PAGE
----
A level playing field is often difficult to achieve in sports but nonetheless “gimme a break” is what Rafael Nadal and Stan Wawrinka had to be thinking after having to play back-to-back round-robin and semifinal matches at the ATP World Tour Finals last week.

Nadal, in particular, needed two hours and 37 minutes to outduel David Ferrer 6-7(2), 6-3, 6-4 on Friday before coming back on Saturday to play world No. 1 Novak Djokovic, who had a day off between his last round-robin match and the semifinals. Djokovic beat Nadal 6-3, 6-3.

Photo: Peter Staples/ATP World Tour

Wawrinka, who played the evening match on Friday, came out in roughly the same time slot the following day and lost 7-5, 6-3 to Roger Federer who, like Djokovic, was able to relax on Friday.

As was noted in last week’s blog, Andy Murray, with one eye on the upcoming Davis Cup final, knew he would almost surely have to play Wawrinka, Federer and Djokovic back-to-back-to-back in his potential final three matches – hardly conducive to being ready for the following week with just four days to get acclimatized on a different (clay) surface in Belgium.

The ATP World Tour Finals is the showcase culmination of the men’s tennis season. It awards 1,500 ranking points to an unbeaten winner. That’s halfway between the 1,000 available at Masters 1000 events and the 2,000 given to the winner of a Grand Slam.

So, the World Tour Finals is a major event and everything should be done to give each player as equal a chance as possible. But from the moment the schedule was released the week preceding this year’s event at the O2 Arena in London, it was clear that presumptive semifinalists Djokovic and Federer, who started on the first Sunday, would have a day off before the semifinals. That would not be the case for Nadal, Wawrinka, Murray or David Ferrer in the other four-man group.

Photo: Peter Staples/ATP World Tour

It’s the burnt-out end of a smoky tennis season – apologies to T.S. Eliot – and players are running on fumes, so it’s only fair there should be a rest day before the semifinals for all the players who qualify.

Starting a day earlier, on the Saturday eight days before the Sunday final, should not be a scheduling problem. What would be tricky is a Friday before the semifinals with no matches available to fill the O2 Arena.

Here’s a suggestion – just have an evening session that day so that the event maintains some continuity. In that session it would be one of the standby players – this year it was Richard Gasquet and John Isner – versus the player who did the best of the four who failed to qualify for the final four. That would have been either Andy Murray or Kei Nishikori last week. If you throw in a hefty $300,000 or so for the winner and a more modest $50,000 for the runner-up (note: the players get $200,000 for each round-robin match win and the standby players receive $95,000 for just hanging around) as well as maybe 200 ranking points, and there should be sufficient incentive for the participants.

If neither of the standby players is pressed into action during the week, maybe they could play a two-out-of-three tiebreaks to determine who gets to face the best non-semifinalist from the group phase.

Also that night, possibly the No. 1 and No. 2 juniors in the world could meet and play for a wild card into the following year’s Wimbledon, or maybe just a wild card into the Wimbledon qualifying depending on the largesse of All England Club officials. Failing that, they could receive a wild card for the Queen’s Club pre-Wimbledon tournament.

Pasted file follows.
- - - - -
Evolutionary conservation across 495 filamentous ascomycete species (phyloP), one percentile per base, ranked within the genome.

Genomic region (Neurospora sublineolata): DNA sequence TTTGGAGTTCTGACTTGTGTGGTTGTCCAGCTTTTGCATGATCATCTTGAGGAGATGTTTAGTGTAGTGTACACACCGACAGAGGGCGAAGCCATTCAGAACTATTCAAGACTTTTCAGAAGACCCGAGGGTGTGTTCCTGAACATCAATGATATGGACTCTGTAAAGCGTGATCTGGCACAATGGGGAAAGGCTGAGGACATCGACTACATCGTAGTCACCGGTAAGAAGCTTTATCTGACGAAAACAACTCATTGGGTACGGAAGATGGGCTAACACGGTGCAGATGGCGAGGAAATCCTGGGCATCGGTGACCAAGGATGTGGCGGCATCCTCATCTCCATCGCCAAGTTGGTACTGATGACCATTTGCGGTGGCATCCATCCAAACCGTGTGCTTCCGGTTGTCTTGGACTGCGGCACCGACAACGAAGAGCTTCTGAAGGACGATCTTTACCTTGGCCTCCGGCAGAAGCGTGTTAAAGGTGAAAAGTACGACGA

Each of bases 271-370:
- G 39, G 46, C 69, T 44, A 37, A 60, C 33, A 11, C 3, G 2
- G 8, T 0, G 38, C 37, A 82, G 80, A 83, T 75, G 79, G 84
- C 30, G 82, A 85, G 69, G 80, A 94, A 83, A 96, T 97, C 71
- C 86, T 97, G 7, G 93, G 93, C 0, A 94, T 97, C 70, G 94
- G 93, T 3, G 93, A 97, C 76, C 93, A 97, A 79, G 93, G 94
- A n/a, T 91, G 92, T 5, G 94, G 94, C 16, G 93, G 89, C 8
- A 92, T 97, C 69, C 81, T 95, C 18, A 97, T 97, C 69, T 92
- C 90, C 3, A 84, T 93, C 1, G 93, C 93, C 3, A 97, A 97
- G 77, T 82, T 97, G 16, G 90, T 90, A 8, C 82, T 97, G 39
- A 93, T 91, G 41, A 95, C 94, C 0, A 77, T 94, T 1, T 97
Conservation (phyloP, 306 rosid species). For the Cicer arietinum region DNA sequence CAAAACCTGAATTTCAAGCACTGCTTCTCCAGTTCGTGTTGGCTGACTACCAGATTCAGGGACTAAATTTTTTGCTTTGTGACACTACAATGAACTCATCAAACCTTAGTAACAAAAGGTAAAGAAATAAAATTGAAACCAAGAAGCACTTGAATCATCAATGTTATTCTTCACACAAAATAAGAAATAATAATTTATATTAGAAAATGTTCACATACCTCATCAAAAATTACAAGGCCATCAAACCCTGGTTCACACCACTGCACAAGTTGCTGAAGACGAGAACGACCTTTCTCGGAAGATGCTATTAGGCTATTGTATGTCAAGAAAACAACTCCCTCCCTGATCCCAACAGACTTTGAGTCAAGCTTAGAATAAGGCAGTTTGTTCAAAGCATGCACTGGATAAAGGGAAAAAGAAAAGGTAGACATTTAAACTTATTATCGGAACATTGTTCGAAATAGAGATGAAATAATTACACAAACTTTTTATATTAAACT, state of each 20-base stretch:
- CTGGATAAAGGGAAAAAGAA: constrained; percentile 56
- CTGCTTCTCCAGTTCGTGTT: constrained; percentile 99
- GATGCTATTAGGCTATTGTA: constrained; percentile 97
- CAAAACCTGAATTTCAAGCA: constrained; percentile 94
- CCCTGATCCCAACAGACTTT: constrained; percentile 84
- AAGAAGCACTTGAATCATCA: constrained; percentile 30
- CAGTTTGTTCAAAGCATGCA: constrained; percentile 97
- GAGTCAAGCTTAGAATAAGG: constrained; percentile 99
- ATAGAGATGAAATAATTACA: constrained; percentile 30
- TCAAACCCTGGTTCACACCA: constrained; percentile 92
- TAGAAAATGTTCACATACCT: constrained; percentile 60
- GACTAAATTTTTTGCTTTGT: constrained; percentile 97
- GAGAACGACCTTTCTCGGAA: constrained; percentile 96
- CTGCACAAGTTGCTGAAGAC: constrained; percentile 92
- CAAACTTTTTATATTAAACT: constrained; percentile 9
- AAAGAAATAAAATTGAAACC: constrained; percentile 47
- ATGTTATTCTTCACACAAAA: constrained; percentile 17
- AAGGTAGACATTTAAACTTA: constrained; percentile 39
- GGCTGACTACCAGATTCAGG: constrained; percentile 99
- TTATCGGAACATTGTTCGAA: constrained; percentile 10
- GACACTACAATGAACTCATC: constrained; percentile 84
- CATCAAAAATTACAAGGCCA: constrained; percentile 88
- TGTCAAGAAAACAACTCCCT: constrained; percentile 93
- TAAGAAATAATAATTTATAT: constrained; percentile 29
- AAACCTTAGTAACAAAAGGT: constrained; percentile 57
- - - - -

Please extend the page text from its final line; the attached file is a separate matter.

That would provide a decent evening’s entertainment, ensure that the arena is not dark that night and allow the four semifinalists time off to be as fit as possible.

If the World Tour Finals is going to be such a big deal, it should be done right and the final four competitors should be fresh for the last two days of the season-closing grand finale.    

The man for this season

Photo: Peter Staples/ATP World Tour

There weren’t too many high points in the 15 matches played during the 2015 World Tour Finals. Two stick out: Nadal’s intense, highly-entertaining win in his last match of the round-robin stage over Ferrer and Federer’s three-set victory over Kei Nishikori in a match featuring some inspired shot-making.

The final – Djokovic 6-3, 6-4 over Federer – lacked genuine drama.

“I still believe his confidence is slightly higher than mine with the amount of success he’s had this year,” Federer conceded about Djokovic the day before the final. That proved to be true and Djokovic didn’t even play that well in the final – he had eight winners and 16 unforced errors in the first set and still managed to break Federer twice.

Anyone who plays tennis knows how hard it is against an opponent who is simply a better player – and that’s obviously what Djokovic is now, even versus the masterful Swiss. It’s incredible that, after losing in the quarter-finals in Doha in January, Djokovic reached an unprecedented 15 finals in a row the rest of the year – winning 11 of them.

His year-end 82-6 match record is up there with Jimmy Connors 99-4 in 1974, John McEnroe 82-3 in 1984 and Roger Federers 81-4 in 2005 and 92-5 in 2006.  Here’s a look at the six Djokovic losses in 2006:

  1. Ivo Karlovic def. Djokovic quarter-finals in Doha 6-7(2), 7-6(6), 6-4 in early January: Surprisingly, Djokovic had zero break points during the entire match.
    It’s possible he wasn’t at his best physically because he definitely looked not well at all (above) during his first practice session at Melbourne Park the following week.
  2. Federer def. Djokovic 6-3, 7-5 final in Dubai in February: It was Djokovic’s first event after winning the Australian Open and he probably wasn’t that pumped.